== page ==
TABLE 2. Agricultural Wastes in Certain European Countries
|Amounts in tons|
|Country||Cereal straw*||Corn stover||Beet pulp by-product|
Data from Battelle Document 75712, Courtesy DaSilva, Olembo, Burgers (2).
* Amount varied in different countries from 1.5 to 5.0 tons/ hectare.
** Yield 1.8 tons/hectare.
TABLE 3. Sources of Biomass Available Annually in the United States
kcal x 1012
|Food-processing wastes(20 - 70% moisture)||4||4||18|
|Food-processing wastes(70 - 90% moisture)||14||14||10|
|Municipal sewage||13||2||1 3|
Source: Pimentel et al. (3).
Before any organic residue or high-quality biomass material is considered for microbial conversion to other substances, a number of factors must be taken into consideration. For instance: (i) Is there a ready and continuous supply of the raw product to be converted? (ii) If the material is removed from cropland or forests, will this contribute to soil erosion and depletion of plant nutrients? (iii) Are expensive equipment and large amounts of capital necessary for the processing? and (iv) Are such things as an external energy supply and large amounts of water necessary?
After considering the above factors, the following question may be asked: Which microorganism or microorganisms possess potentials for the bioconversion of the organic material under consideration? First, we must keep in mind that in natural conditions the indigenous microbial flora is only one component of a complex, dynamic biomass undergoing interaction in the transformation of organic matter. Only in a few cases can any one species or genus be given sole credit for natural bioconversions. For example, in the transformation of green fodder or forage crops into silage, the complex fermentation process involves plant enzymes as well as several groups of microorganisms present in the fodder and in the environment. Likewise, in the production of biogas from organic wastes, methane bacteria may be responsible for the gases produced, but this is not the only biological process taking place in the digester.
Even though mixed cultures of micro-organisms are usually involved in the transformation of organic residues, there are cases where pure cultures of bacteria, yeasts, moulds, or enzyme preparations can be used for processing such materials; these will be discussed later
Because other papers in these proceedings are also devoted to topics that can be included under the broad title of this paper, the following discussion will be restricted to a few possible microbial processes involved in the transformation of by-products or residues listed in Tables 1-3. Some of these processes have been, or can be, adapted on a small scale to rural regions, but others currently require fairly sophisticated knowledge or equipment for operation.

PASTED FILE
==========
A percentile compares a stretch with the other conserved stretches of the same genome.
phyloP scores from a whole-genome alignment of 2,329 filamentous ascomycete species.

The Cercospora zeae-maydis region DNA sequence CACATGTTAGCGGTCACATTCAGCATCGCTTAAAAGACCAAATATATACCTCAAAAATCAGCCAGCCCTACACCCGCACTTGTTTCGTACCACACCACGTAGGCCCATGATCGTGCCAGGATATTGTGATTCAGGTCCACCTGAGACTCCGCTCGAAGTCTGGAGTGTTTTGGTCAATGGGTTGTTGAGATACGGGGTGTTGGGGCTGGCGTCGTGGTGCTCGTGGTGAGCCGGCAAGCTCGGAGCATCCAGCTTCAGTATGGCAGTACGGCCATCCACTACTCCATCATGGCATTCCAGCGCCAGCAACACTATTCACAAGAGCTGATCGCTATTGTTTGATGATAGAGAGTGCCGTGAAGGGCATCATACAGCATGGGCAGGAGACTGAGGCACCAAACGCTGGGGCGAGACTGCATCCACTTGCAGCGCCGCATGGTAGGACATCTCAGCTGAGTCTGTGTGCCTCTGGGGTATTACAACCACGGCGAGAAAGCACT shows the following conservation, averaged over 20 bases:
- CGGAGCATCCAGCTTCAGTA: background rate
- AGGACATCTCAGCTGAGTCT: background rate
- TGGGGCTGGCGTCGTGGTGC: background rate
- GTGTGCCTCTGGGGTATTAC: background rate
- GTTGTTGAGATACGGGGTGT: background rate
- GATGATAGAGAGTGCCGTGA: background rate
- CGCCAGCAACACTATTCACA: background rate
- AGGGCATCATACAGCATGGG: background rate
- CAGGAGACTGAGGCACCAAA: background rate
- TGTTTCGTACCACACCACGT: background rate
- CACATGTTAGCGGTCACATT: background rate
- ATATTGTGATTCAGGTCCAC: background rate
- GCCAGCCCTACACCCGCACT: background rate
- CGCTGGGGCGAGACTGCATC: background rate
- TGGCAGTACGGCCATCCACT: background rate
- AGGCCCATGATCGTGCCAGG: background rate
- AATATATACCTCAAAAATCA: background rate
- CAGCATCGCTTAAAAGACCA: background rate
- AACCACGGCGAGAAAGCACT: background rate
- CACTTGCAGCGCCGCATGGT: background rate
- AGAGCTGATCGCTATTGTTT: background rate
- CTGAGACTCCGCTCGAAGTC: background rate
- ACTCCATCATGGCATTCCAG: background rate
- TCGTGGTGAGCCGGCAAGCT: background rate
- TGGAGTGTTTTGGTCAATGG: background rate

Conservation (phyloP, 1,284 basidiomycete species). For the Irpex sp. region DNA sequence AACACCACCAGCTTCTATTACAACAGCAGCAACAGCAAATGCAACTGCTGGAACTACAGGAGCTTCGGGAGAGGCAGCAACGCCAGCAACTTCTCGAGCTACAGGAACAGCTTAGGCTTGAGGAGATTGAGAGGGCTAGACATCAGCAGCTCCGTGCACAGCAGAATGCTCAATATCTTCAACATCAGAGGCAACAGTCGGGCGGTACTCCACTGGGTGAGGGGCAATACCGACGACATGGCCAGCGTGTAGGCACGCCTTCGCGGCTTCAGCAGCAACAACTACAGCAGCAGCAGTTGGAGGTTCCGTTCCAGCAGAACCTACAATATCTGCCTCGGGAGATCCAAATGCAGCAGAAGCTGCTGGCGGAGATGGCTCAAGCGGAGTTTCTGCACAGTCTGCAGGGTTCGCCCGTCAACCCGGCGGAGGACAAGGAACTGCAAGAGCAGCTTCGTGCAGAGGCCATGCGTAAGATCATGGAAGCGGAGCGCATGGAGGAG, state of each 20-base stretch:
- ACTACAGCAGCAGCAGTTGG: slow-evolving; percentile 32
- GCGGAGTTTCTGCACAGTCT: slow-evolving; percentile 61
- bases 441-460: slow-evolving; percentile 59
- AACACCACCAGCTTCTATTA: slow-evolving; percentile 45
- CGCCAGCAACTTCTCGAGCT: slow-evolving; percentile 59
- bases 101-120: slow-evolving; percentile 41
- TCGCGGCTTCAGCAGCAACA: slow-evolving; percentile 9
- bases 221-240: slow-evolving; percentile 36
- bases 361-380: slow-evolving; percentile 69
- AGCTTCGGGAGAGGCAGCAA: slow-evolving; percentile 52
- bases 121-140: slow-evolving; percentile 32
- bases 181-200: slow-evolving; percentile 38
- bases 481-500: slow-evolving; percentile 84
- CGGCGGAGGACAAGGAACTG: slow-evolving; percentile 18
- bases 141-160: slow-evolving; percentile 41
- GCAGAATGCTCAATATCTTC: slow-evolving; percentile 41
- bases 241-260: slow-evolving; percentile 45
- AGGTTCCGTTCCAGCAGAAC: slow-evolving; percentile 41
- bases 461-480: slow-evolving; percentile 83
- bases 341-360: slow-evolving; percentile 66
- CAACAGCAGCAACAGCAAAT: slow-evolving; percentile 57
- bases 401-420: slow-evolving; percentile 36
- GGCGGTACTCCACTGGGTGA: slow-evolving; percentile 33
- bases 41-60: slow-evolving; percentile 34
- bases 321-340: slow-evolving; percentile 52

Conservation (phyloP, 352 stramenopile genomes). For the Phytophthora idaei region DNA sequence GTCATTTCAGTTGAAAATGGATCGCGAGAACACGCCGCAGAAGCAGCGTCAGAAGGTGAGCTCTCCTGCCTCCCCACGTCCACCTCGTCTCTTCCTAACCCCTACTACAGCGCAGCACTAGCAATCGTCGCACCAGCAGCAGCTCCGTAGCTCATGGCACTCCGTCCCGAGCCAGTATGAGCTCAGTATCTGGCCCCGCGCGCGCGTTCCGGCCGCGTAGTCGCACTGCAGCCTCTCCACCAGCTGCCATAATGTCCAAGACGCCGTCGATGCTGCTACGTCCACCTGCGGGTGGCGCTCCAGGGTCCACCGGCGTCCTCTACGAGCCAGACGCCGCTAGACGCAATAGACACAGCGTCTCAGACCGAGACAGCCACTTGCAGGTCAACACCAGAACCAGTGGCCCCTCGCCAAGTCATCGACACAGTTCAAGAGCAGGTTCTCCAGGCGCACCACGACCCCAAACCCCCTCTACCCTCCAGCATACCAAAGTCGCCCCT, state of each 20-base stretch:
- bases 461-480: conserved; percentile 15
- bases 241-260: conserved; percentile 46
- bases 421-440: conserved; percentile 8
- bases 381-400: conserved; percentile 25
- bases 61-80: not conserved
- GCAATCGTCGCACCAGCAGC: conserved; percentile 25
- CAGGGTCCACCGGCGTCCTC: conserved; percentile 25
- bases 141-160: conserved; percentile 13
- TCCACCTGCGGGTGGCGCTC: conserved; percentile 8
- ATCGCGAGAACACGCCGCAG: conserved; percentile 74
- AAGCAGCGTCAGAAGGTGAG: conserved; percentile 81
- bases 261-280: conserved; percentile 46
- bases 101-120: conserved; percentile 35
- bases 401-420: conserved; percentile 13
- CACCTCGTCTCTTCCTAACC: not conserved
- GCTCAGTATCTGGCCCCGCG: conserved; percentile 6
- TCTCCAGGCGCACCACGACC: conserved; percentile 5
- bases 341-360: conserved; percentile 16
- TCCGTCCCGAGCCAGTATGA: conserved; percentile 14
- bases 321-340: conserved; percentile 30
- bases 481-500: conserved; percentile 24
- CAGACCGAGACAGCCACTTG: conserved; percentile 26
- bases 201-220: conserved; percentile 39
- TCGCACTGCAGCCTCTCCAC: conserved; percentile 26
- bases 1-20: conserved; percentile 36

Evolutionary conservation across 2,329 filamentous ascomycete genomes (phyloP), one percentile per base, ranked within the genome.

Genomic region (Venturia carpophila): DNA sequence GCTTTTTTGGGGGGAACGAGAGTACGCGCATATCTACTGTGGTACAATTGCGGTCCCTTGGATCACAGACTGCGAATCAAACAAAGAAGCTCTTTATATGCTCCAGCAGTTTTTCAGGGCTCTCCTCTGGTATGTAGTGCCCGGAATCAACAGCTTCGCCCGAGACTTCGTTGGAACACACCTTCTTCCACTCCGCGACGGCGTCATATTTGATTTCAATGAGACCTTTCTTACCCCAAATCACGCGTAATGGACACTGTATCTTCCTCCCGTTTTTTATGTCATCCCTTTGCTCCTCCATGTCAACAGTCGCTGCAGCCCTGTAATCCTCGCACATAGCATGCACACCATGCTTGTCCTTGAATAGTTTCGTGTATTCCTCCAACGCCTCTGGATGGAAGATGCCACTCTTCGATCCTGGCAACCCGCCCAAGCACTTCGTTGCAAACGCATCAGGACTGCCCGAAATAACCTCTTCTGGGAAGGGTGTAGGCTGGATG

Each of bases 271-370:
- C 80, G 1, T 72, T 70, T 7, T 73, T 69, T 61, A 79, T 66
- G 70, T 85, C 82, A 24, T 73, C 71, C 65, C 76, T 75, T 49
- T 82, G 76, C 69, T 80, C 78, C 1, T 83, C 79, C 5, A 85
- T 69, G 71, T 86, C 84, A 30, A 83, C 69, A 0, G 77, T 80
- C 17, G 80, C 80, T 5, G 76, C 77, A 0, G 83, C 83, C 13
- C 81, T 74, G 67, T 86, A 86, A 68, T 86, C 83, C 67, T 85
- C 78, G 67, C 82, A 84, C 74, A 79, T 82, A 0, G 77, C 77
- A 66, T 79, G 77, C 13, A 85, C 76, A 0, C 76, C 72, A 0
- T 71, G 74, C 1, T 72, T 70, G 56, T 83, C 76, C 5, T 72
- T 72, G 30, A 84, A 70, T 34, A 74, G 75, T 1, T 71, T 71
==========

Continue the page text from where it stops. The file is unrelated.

One of the major problems facing us today is how to adapt technical skills to various regions where people differ in their cultural or social customs, where natural resources vary, where the economy is dissimilar, or where environmental conditions may limit certain processes. More careful thought must be given in future developments as to whether the so-called "high technology" will be the best choice for people in every nation, or whether more attention needs to be given to what Norman refers to as "soft technologies" (4); Hedn speaks of as "self-reliance in an equilibrium society" (5); or what DaSilva, Olembo, and Burgers consider "low capital" vs. "high capital" technologies (21. The results presented in this Symposium can help point the way for leaders in various countries to make certain important decisions for future development.
An extensive discussion of even the major organic residues that can be utilized by microorganisms in a rural environment cannot be covered in one article. So I have selected only a few substances from the groups used for classification in Table 1.
The by-products (molasses, sulphite liquor, whey) listed in group 1, Table 1, are rich in fermentable sugars, and they serve as a major source of carbon for a great variety of micro-organisms. At least 5,000 microbial metabolic products have been isolated from solutions in which the simpler sugars have served as the main source of carbon for metabolism by micro-organisms. These metabolites include not only simple alcohols, organic acids, gases, antibiotics, vitamins, enzymes, toxins, etc. but also some unique compounds whose use or function remains unknown. Great opportunities exist for finding uses for some of these substances, or for developing technologies that may be applicable to rural processing of such materials.
Large quantities of molasses are produced in countries where sugar-cane is grown and processed. Rolz, for example, estimates that over 6.3 million tons are available annually in the major sugar-cane-growing countries of Latin America (1).
The sugar in molasses can be metabolized by many micro-organisms and by several known pathways. The particular pathway followed, and the end-products produced, depend not only on the particular microbe, but also on a variety of environmental factors.
Special strains of Saccharomyces cerevisiae, S. fragilis, and Candida utils are used in the baking industry, as feed and food supplements, and for other purposes. World production of such yeast is over 300,000 tons per year. The raw materials for cultivation of such yeasts are generally a mixture of molasses, ammonium salts, and other essential inorganic salts.